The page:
"On Christmas Eve, 2009, the U.S. Department of Agriculture announced some 248,000 pounds of tenderized beef were being recalled and was eventually linked to 21 E. coli O157:H7 infections in 16 states.
Needle or blade tenderized beef is typically used on tougher cuts of beef or pork to break down muscle fibers or to inject marinade into meat. About 50 million pounds of needle- or blade-tenderized meat is produced in the U.S. each month, according to a federal study, but it’s not required to be labeled.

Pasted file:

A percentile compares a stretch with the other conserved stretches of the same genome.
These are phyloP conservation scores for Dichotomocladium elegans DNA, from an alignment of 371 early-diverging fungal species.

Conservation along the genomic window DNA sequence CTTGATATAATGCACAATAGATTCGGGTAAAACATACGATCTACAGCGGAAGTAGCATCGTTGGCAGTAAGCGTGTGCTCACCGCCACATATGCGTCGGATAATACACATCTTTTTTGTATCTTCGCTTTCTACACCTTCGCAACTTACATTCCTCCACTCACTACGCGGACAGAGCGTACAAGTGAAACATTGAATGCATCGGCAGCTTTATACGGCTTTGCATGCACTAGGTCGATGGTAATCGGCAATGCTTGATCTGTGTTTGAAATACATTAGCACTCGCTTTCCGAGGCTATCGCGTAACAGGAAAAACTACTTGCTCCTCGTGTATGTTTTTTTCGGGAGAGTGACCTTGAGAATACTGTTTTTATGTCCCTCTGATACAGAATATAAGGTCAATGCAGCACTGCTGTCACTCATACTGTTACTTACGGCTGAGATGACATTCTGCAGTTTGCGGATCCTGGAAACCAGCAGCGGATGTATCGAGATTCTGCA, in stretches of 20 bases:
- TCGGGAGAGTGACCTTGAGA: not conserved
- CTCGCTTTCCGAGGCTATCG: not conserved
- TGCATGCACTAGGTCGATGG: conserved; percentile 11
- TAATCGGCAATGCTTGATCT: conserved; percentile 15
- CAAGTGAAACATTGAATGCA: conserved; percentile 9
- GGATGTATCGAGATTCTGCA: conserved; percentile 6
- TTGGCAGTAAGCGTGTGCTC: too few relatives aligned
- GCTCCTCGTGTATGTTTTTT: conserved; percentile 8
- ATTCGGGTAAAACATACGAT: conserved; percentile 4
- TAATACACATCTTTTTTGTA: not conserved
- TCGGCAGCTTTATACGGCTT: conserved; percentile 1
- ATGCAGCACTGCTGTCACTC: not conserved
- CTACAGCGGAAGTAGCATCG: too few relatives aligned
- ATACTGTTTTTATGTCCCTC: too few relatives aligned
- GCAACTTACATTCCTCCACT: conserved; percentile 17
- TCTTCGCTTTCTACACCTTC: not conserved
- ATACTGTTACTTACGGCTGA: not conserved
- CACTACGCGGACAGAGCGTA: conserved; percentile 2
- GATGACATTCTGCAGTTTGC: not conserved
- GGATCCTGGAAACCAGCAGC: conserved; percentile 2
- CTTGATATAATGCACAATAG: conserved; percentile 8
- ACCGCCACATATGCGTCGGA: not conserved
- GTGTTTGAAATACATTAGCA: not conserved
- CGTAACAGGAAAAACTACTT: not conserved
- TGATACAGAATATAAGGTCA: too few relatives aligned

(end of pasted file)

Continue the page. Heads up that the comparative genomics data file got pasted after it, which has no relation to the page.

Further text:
All hamburger should be cooked to a thermometer-verified 160F because it’s all ground up – the outside, which can be laden with poop, is on the inside. With steaks, the thought has been that searing on the outside will take care of any poop bugs like E. coli and the inside is clean. But what if needles pushed the E. coli on the outside of the steak to the inside?"
Read more Consumer groups urge labeling of mechanically tenderized meat products | barfblog